Sunday, March 3, 2013

March 3, 1863 (Thursday): Naglee's Discontent

General Henry Morris Naglee

SAINT HELENA, March 3, 1863.
[Major-General FOSTER:]
   MY DEAR GENERAL: The within accompanying are sent confidentially, and with the purpose of informing you off all of the fact, which with the orders, indorsement, protest, &c., will advise you that the detachment organization is ordered to be broken up and the within relieved of the command of it and placed in charge of a division.* This is directly in disobedience of the positive orders of the 15th and 16th ultimo.
Captain [Hook?], of the regular battery, has been ordered by General Hunter to Key West, and his company has been ordered to join the rest of the regiments of the Fort Artillery at Beaufort.
    We were all in hopes after the orders from Washington that concord would again prevail, but alas, all feel pained at the course now pursued in this most embarrassing contest. I have done all to place the subject in its proper light, and whilst I have tried to avoid unnecessary collision I have allowed no indignity to go unnoticed. Our people have all suffered from the efforts of this most unfortunate, unmeaning trouble, which could result in no possible good, and result in confusion, if not worse.
    I have no knowledge of the plan of attack; not one word has been asked or uttered upon the subject.
Expect to see me after the problem is solved, and this will be the exception if the truth does not yet prevail.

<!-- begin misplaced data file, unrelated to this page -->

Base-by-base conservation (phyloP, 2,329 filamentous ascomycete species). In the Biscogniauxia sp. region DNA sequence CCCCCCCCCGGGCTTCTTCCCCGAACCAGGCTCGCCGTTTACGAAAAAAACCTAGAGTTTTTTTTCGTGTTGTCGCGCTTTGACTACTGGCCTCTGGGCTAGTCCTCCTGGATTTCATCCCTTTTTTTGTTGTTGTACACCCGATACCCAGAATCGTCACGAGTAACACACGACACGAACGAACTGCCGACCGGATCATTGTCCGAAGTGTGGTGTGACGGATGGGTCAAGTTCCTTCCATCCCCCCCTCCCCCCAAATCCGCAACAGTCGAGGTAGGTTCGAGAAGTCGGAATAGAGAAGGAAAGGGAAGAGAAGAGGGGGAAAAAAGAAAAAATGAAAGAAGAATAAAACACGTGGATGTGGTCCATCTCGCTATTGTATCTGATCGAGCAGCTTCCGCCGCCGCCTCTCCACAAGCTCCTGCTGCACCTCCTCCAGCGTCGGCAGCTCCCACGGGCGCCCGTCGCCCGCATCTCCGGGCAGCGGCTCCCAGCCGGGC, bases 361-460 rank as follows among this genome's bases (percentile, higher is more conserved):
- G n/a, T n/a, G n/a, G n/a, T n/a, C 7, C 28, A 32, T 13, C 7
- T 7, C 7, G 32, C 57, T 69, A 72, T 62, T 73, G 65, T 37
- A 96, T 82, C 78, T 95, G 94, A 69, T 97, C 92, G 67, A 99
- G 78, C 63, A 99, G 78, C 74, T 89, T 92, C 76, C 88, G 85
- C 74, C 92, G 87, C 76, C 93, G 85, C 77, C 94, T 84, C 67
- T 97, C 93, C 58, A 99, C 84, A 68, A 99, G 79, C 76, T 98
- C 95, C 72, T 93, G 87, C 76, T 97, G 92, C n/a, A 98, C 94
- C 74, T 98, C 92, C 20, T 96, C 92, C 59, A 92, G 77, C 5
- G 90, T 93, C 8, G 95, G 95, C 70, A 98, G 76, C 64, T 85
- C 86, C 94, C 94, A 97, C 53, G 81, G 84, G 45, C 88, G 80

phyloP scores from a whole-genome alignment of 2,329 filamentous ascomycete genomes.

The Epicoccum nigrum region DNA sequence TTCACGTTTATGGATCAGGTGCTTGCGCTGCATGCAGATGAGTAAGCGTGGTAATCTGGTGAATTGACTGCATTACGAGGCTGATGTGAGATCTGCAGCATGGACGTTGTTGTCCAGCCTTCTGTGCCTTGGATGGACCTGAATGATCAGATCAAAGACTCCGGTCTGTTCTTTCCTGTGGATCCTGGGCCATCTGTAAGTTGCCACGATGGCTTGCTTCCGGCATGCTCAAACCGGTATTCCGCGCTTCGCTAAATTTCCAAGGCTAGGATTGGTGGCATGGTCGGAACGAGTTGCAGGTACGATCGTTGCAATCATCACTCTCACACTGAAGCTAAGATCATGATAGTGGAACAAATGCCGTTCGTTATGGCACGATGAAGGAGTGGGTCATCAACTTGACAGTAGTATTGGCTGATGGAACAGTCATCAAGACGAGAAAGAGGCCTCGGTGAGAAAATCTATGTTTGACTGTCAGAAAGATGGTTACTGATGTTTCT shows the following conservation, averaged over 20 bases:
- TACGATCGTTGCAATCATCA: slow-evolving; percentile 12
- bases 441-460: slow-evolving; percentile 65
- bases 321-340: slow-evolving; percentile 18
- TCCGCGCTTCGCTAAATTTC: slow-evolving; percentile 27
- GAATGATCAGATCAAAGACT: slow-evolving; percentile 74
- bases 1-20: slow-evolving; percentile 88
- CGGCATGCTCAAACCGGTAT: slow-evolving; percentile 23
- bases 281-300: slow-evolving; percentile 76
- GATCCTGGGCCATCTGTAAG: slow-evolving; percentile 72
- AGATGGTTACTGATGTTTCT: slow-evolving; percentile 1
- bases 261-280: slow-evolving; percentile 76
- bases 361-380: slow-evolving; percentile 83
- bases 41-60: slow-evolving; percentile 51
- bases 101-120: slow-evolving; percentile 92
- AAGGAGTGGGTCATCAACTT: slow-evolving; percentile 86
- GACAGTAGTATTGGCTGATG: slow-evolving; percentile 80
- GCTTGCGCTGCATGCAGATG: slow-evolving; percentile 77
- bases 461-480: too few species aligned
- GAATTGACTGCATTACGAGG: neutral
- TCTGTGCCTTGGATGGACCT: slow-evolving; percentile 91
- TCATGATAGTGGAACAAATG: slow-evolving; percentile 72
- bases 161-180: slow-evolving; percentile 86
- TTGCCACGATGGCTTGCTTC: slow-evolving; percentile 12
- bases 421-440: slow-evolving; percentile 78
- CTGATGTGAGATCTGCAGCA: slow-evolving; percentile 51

My kindest regards to all, Mrs. F. and the disaffected. You will now understand the object of their being sent away, for otherwise the command could not have been so easily broken up, and the moment I attempt to supply their places by acting appointments he rescinded my orders (see his Special, 116, and letter without date), and order that there should not be a separate corps organization in his department, forgetting that during the time he had us absorbed in the Tenth that Halpine hinted to [George H.] Johnston, my assistant adjutant-general, that a provisional corps organization with myself as commander would be organized if I desired it.
    All of our time is taken up in the changes of detail, and the preparations for so important an issue are utterly impossible, independent of the fact that these latter have been now assumed entirely by General Seymour, of which we are entirely ignorant.
     Your anticipations in regard to the latter seems to have been well founded. I will add no more. Do write, that I may know what is going on, and address me under cover of the admiral.

     Sincerely, yours,

*Not found.

Official Records, Series I., Vol. 14, Part 1, Page 419.

Naglee was not long his command.  David Hunter was in overall charge of operations on the South Carolina coast and he was a favor of the radical Republicans.  He believed Naglee was insubordinate and would soon have him removed.  Foster, who Naglee writes to here, was better situated by virtue of a solid reputation in the Army before the war.  Hunter was a man of decided views, and his name was a curse on the lips of Confederates from the time of his freeing of slaves in the South Carolina low country (overturned by Lincoln) to his arsons in the Shenandoah Valley.  After the war Naglee, a banker before the war, went into agriculture in San Jose and produced what many people believe was the finest brandy in the world.  The last known bottle was auctioned off in 1944.  Naglee was also a bit of a scoundrel.  One of his lovers took revenge by publishing a book of his letters to her from the war time period.  Another, the nanny to his young children after his wife's death, sued him for breach of promise after he seduced her.

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